I'm taking your advice and having the batch file just launch the python script.
However I'm having issues getting python to get results from svnlook.
Here's what I have so far:
os.system("svnlook") #works but doesn't give me the output from
svnlook, just the status
commands.gettegetstatusoutput("svnlook") only works in unix?
Here's my final code which really <should> work:
pipe=os.popen("svnlook log \arms") #works from console
>> I get blank
However this works fine and gives me many lines of output:
On 5/6/05, Ben Collins-Sussman <email@example.com> wrote:
> On May 6, 2005, at 5:09 PM, Gregory Piņero wrote:
> > I'm sorry, that did work. I just tested it by having it write a file
> > instead. I guess I just can't see the console it launches?
> > Ok, but now I'm stuck, Here's the actual code in my .bat file so far
> > SVNLOOK log -t "$TXN" "$REPOS" | C:\SVN_SANDBOX\hooks\CheckLength.py
> > Here are the questions I have:
> > 1. Does anyone know how I feed TXN and REPOS to SVNLOOK in windows?
> Again, you should google about win32 batch language. I think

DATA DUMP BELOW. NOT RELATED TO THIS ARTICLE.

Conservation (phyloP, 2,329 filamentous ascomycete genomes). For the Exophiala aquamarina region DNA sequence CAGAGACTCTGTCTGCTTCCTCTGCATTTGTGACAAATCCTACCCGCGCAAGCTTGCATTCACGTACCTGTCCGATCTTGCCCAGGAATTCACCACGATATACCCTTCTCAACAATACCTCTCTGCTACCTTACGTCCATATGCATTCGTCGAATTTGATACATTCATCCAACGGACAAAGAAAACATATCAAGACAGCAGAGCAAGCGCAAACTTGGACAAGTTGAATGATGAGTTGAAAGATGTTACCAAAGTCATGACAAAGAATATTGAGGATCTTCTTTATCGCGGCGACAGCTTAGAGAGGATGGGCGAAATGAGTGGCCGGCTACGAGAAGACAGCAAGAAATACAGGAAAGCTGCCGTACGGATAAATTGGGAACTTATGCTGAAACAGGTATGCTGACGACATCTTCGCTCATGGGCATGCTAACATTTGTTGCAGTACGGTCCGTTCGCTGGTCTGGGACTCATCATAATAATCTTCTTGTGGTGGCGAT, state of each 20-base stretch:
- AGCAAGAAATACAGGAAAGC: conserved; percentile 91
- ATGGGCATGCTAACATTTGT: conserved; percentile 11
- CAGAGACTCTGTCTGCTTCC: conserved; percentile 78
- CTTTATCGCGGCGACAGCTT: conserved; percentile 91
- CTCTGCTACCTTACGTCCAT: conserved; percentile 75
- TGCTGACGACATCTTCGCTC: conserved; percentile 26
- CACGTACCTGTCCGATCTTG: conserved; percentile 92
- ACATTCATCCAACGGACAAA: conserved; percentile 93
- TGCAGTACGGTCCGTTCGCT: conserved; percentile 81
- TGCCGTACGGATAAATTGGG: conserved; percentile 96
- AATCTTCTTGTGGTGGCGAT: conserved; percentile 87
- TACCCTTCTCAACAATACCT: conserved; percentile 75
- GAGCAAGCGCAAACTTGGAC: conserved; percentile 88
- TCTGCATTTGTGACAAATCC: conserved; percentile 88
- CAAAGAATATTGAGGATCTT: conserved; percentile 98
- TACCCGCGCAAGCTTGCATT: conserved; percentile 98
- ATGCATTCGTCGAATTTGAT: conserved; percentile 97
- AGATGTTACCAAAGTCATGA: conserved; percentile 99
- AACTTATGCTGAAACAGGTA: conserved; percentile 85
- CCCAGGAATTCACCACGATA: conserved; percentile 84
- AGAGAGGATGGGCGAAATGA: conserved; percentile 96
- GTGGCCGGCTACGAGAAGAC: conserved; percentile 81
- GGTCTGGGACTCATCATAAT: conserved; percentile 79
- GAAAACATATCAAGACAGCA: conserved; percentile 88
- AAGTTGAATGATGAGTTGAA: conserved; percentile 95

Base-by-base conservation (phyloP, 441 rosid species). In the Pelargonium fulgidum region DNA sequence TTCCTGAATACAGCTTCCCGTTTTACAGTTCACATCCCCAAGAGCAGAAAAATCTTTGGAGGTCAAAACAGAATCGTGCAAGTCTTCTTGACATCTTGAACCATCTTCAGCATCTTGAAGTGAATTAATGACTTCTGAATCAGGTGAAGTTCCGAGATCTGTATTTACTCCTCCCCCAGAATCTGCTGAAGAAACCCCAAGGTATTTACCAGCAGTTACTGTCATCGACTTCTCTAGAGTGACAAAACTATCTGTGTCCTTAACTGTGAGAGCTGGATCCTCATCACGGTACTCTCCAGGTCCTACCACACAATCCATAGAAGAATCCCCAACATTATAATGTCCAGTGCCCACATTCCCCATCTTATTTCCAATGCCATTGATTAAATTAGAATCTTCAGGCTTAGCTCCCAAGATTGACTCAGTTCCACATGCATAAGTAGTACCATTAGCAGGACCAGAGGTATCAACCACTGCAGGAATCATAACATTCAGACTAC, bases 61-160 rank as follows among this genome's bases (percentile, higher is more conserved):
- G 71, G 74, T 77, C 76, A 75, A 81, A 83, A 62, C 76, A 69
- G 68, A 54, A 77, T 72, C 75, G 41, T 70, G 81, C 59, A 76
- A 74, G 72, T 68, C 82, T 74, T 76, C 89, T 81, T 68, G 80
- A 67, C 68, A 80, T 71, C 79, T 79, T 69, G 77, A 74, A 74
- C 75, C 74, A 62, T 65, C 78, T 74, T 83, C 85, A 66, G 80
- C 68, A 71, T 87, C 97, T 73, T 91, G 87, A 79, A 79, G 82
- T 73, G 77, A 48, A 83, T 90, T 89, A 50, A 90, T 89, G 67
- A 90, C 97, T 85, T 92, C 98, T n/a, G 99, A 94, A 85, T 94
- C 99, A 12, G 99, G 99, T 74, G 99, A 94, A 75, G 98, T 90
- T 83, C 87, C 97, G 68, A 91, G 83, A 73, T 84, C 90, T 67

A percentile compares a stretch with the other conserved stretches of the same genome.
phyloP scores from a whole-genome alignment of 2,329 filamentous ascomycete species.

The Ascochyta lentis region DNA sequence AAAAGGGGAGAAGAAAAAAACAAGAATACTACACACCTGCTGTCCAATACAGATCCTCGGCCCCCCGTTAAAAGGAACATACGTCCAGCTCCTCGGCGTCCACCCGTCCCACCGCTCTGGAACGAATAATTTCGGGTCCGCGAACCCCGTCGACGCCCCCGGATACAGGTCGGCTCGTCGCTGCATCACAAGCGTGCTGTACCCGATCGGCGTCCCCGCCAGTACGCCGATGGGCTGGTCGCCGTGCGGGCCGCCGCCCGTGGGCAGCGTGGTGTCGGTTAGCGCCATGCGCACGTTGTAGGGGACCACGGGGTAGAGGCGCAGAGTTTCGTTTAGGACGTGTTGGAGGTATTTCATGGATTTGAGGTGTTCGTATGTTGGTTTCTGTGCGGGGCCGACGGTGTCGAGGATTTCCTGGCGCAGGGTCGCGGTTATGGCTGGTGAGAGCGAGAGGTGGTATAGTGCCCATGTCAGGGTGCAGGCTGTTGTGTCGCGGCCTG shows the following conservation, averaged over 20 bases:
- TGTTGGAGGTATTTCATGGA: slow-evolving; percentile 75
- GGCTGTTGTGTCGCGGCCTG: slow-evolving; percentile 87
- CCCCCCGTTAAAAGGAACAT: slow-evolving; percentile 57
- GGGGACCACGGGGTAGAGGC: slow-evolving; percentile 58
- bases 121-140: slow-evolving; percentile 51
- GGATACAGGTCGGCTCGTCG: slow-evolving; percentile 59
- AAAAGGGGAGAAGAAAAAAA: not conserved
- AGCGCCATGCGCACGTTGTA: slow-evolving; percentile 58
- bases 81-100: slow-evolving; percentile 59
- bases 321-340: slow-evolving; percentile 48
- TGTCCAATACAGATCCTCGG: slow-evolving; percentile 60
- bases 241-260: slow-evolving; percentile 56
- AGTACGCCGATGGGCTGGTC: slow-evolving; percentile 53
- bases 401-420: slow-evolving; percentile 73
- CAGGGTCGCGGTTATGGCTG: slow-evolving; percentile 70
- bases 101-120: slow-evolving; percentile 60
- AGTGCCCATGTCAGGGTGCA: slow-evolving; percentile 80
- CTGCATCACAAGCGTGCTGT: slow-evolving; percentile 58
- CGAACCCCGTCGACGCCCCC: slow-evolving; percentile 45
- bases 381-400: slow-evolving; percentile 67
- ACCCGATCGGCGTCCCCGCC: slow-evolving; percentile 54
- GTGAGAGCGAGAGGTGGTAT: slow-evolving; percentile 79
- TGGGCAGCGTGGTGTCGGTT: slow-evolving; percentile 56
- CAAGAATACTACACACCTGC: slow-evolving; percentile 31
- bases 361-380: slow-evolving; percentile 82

> incoming script arguments are expressed as %1%, %2%, or something
> like that.
> > 2. Is my piping right?
> No idea.
> > 3. Can I avoid this whole .bat thing and just have the python script
> > called? (I read a .py extension wouldn't work)
> Even if that's true, then just make your batch file run 'C:\bin
> \python myscript.py %1% %2%'. Then you don't have to learn batch
> language at all.
> > 4. How do I get a message to the user as the error, such as "A comment
> > of 20 chars is required" ?
> Print to stderr. This text comes from the pre-commit template file:
> # If the hook program exits with success, the txn is committed; but
> # if it exits with failure (non-zero), the txn is aborted, no commit
> # takes place, and STDERR is returned to the client.
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Received on Sat May 7 04:24:13 2005